The second day of the SNIS conference was devoted to interaction between the academic and policy worlds (I introduced the conference in my previous post).
While everyone agreed that not all research must necessarily be policy relevant, the participants stressed the need for more cooperation.
The tension between demand-driven research and academic excellence dominated the discussions. On the one hand, research should provide information to help solve practical policy problems. On the other hand however, research must remain independent from the policy realm in order to guarantee objectivity and innovation.
A panelist argued that this tension was very present among European researchers, but that it didn’t bother US academics as much. Fellow Americans, if you read this, how did you solve the problem?
Here are a few (summarized) thoughts from panelists, both academics and policymakers.
- We need to better integrate policymakers into the research process. (Anne-Claude Berthoud, president of the Swiss Academy of Humanities and Social Sciences)
- In order to reach policy actors, researchers must write in an appropriate format, at the right time, in clear language. (Jeff Crisp, Head of Evaluation and Policy Analysis at UNHCR)
- Policy dissemination is just as important as policy formulation. (Also from Jeff Crisp)
- Publishing research can take a very long time. We have to try to speed up the publication of research results. (Thomas Cottier, director of the World Trade Institute)
- Research often lacks strategic orientation and suffers from fragmentation; more cooperation between researchers would be helpful. (Martin Dahinden, director-general of the Swiss Agency for Development and Cooperation)
- While the federal administration is heavily research driven, the problem is among the parliament and the public. They want short, clear, unambiguous positions, which researchers can’t deliver. (Markus Zürcher, secretary-general of the Swiss Academy of Humanities and Social Sciences)
- It is essential to have professionals playing a broker role between policymakers and scientists. They explain and make knowledge accessible to stakeholders while guaranteeing the autonomy of academia. (Paul Messerli, president of the Platform “Science and Policy” at the Swiss Academy of Sciences)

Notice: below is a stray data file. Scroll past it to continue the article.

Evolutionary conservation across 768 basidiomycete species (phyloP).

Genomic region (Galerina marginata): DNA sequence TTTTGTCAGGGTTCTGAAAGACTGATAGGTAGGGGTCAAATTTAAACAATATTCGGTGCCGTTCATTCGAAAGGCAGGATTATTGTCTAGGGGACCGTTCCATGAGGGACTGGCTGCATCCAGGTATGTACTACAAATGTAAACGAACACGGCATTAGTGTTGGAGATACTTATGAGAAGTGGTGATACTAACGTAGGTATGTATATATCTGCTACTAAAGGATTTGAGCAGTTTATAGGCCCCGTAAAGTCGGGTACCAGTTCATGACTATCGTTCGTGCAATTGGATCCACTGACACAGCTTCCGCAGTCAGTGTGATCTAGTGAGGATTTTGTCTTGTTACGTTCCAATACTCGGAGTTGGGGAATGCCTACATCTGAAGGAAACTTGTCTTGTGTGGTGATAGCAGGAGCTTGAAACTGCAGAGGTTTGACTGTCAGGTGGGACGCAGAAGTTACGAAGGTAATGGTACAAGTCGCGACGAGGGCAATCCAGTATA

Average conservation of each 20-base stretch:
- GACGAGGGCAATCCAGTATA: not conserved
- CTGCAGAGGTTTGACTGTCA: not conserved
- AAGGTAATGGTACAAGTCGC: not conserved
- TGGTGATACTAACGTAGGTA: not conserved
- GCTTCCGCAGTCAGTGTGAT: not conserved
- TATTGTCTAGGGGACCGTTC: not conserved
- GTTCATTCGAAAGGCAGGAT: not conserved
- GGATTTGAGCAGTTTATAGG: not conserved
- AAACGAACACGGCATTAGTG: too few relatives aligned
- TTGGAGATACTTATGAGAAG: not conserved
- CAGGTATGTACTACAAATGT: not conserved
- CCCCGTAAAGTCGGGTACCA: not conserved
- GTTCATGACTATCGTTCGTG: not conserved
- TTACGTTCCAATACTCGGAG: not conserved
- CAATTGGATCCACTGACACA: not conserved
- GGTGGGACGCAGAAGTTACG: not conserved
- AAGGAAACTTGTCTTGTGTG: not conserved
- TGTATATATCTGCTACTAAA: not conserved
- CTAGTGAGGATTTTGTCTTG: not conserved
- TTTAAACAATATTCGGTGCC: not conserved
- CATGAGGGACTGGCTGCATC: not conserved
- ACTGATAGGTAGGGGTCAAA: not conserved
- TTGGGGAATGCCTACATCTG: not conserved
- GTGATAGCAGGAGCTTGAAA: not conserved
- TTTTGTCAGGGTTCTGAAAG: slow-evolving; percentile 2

Here’s some further reading if you’re interested in the topic:
“Scientific Evidence for Policy-Making” by the European Commission, 2008.
Thanks to Mrs Berthoud for pointing out this report about “bridging the gap between science and policy.”
Abstract: The central message is that the status quo is unsatisfactory. Much more effort is needed to ensure that project results inform policy-making in a meaningful way. There are contextual, cultural and structural obstacles which need to be overcome in order to achieve the levels of ongoing dialogue and collaboration which are necessary in order to achieve what many writers in the field refer to as real “communities of knowledge.”
“Helping Researchers Become Policy Entrepreneurs”, John Young (Overseas Development Institute), September 2009
Description: This paper summarizes ODI’s work on understanding how policy processes operate in the real world.The paper condenses five years of work into six key lessons that are essential to any researcher or organization wishing to generate evidence-based policy change, and an eight-step approach for policy entrepreneurs wishing to maximize the impact of research on policy. This is known as the RAPID Outcome Mapping Approach (ROMA); RAPID stands for ODA’s Research and Policy in Development Programme.